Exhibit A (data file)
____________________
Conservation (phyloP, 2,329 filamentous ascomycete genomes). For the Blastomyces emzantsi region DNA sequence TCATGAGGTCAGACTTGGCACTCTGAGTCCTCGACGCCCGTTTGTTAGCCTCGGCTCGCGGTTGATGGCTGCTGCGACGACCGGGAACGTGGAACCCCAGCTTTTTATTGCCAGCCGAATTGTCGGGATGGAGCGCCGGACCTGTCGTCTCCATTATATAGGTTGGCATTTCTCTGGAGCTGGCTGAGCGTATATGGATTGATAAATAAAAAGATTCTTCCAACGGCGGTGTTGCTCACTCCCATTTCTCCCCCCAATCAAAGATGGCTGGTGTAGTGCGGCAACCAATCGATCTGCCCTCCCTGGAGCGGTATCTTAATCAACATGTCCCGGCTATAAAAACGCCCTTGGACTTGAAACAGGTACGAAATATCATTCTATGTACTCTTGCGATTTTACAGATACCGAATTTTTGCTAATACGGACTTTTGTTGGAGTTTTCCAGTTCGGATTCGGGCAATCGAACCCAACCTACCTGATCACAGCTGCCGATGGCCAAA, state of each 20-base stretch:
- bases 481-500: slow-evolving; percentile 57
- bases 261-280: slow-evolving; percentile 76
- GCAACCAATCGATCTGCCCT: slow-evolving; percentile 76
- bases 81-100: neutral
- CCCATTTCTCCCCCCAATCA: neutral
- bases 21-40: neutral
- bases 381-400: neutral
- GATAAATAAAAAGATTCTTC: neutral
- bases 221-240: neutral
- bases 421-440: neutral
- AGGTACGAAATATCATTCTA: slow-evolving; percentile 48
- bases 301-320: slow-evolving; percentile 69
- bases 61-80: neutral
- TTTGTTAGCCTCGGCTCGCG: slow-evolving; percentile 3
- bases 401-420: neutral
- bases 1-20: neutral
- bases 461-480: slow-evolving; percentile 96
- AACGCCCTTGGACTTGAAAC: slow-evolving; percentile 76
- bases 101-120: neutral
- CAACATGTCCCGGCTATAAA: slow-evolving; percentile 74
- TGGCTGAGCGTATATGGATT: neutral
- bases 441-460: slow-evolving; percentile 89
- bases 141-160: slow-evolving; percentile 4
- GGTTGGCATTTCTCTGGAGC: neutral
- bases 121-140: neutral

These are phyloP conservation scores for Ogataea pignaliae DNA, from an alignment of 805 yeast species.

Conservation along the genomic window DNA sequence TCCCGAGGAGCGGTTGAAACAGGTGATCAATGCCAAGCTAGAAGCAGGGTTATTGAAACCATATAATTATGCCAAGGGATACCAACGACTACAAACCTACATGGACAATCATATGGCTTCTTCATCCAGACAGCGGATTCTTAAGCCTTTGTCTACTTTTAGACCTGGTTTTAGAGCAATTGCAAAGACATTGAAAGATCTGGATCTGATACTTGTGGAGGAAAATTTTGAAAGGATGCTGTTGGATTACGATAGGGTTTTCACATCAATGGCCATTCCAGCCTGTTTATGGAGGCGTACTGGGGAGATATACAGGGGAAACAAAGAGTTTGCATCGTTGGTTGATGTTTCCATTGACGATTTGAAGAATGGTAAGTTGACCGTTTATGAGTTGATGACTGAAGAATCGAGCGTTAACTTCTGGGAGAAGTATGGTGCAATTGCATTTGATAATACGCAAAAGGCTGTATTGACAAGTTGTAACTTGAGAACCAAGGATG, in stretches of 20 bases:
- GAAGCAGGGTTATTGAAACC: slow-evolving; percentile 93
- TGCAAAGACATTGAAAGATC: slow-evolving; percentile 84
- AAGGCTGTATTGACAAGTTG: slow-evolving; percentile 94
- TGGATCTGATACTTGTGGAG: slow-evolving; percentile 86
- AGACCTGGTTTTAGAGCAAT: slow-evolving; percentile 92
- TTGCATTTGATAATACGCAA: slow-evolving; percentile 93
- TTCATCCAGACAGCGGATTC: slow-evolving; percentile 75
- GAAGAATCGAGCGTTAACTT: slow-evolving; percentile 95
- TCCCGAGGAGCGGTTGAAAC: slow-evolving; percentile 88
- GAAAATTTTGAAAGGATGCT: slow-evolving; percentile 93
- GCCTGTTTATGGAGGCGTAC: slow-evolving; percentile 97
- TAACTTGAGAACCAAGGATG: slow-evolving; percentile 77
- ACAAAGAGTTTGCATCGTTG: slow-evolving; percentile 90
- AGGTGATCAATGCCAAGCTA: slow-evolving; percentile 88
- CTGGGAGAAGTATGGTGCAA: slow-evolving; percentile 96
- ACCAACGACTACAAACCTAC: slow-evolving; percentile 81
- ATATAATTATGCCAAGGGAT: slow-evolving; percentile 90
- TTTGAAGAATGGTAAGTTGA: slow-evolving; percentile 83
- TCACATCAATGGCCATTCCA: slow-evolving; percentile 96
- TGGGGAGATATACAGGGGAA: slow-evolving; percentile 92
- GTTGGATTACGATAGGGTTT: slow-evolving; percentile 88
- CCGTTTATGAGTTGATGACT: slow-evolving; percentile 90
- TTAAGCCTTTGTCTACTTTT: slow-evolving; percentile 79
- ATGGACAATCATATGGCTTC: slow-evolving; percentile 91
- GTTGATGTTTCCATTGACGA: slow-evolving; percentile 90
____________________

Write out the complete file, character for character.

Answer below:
Conservation (phyloP, 2,329 filamentous ascomycete genomes). For the Blastomyces emzantsi region DNA sequence TCATGAGGTCAGACTTGGCACTCTGAGTCCTCGACGCCCGTTTGTTAGCCTCGGCTCGCGGTTGATGGCTGCTGCGACGACCGGGAACGTGGAACCCCAGCTTTTTATTGCCAGCCGAATTGTCGGGATGGAGCGCCGGACCTGTCGTCTCCATTATATAGGTTGGCATTTCTCTGGAGCTGGCTGAGCGTATATGGATTGATAAATAAAAAGATTCTTCCAACGGCGGTGTTGCTCACTCCCATTTCTCCCCCCAATCAAAGATGGCTGGTGTAGTGCGGCAACCAATCGATCTGCCCTCCCTGGAGCGGTATCTTAATCAACATGTCCCGGCTATAAAAACGCCCTTGGACTTGAAACAGGTACGAAATATCATTCTATGTACTCTTGCGATTTTACAGATACCGAATTTTTGCTAATACGGACTTTTGTTGGAGTTTTCCAGTTCGGATTCGGGCAATCGAACCCAACCTACCTGATCACAGCTGCCGATGGCCAAA, state of each 20-base stretch:
- bases 481-500: slow-evolving; percentile 57
- bases 261-280: slow-evolving; percentile 76
- GCAACCAATCGATCTGCCCT: slow-evolving; percentile 76
- bases 81-100: neutral
- CCCATTTCTCCCCCCAATCA: neutral
- bases 21-40: neutral
- bases 381-400: neutral
- GATAAATAAAAAGATTCTTC: neutral
- bases 221-240: neutral
- bases 421-440: neutral
- AGGTACGAAATATCATTCTA: slow-evolving; percentile 48
- bases 301-320: slow-evolving; percentile 69
- bases 61-80: neutral
- TTTGTTAGCCTCGGCTCGCG: slow-evolving; percentile 3
- bases 401-420: neutral
- bases 1-20: neutral
- bases 461-480: slow-evolving; percentile 96
- AACGCCCTTGGACTTGAAAC: slow-evolving; percentile 76
- bases 101-120: neutral
- CAACATGTCCCGGCTATAAA: slow-evolving; percentile 74
- TGGCTGAGCGTATATGGATT: neutral
- bases 441-460: slow-evolving; percentile 89
- bases 141-160: slow-evolving; percentile 4
- GGTTGGCATTTCTCTGGAGC: neutral
- bases 121-140: neutral

These are phyloP conservation scores for Ogataea pignaliae DNA, from an alignment of 805 yeast species.

Conservation along the genomic window DNA sequence TCCCGAGGAGCGGTTGAAACAGGTGATCAATGCCAAGCTAGAAGCAGGGTTATTGAAACCATATAATTATGCCAAGGGATACCAACGACTACAAACCTACATGGACAATCATATGGCTTCTTCATCCAGACAGCGGATTCTTAAGCCTTTGTCTACTTTTAGACCTGGTTTTAGAGCAATTGCAAAGACATTGAAAGATCTGGATCTGATACTTGTGGAGGAAAATTTTGAAAGGATGCTGTTGGATTACGATAGGGTTTTCACATCAATGGCCATTCCAGCCTGTTTATGGAGGCGTACTGGGGAGATATACAGGGGAAACAAAGAGTTTGCATCGTTGGTTGATGTTTCCATTGACGATTTGAAGAATGGTAAGTTGACCGTTTATGAGTTGATGACTGAAGAATCGAGCGTTAACTTCTGGGAGAAGTATGGTGCAATTGCATTTGATAATACGCAAAAGGCTGTATTGACAAGTTGTAACTTGAGAACCAAGGATG, in stretches of 20 bases:
- GAAGCAGGGTTATTGAAACC: slow-evolving; percentile 93
- TGCAAAGACATTGAAAGATC: slow-evolving; percentile 84
- AAGGCTGTATTGACAAGTTG: slow-evolving; percentile 94
- TGGATCTGATACTTGTGGAG: slow-evolving; percentile 86
- AGACCTGGTTTTAGAGCAAT: slow-evolving; percentile 92
- TTGCATTTGATAATACGCAA: slow-evolving; percentile 93
- TTCATCCAGACAGCGGATTC: slow-evolving; percentile 75
- GAAGAATCGAGCGTTAACTT: slow-evolving; percentile 95
- TCCCGAGGAGCGGTTGAAAC: slow-evolving; percentile 88
- GAAAATTTTGAAAGGATGCT: slow-evolving; percentile 93
- GCCTGTTTATGGAGGCGTAC: slow-evolving; percentile 97
- TAACTTGAGAACCAAGGATG: slow-evolving; percentile 77
- ACAAAGAGTTTGCATCGTTG: slow-evolving; percentile 90
- AGGTGATCAATGCCAAGCTA: slow-evolving; percentile 88
- CTGGGAGAAGTATGGTGCAA: slow-evolving; percentile 96
- ACCAACGACTACAAACCTAC: slow-evolving; percentile 81
- ATATAATTATGCCAAGGGAT: slow-evolving; percentile 90
- TTTGAAGAATGGTAAGTTGA: slow-evolving; percentile 83
- TCACATCAATGGCCATTCCA: slow-evolving; percentile 96
- TGGGGAGATATACAGGGGAA: slow-evolving; percentile 92
- GTTGGATTACGATAGGGTTT: slow-evolving; percentile 88
- CCGTTTATGAGTTGATGACT: slow-evolving; percentile 90
- TTAAGCCTTTGTCTACTTTT: slow-evolving; percentile 79
- ATGGACAATCATATGGCTTC: slow-evolving; percentile 91
- GTTGATGTTTCCATTGACGA: slow-evolving; percentile 90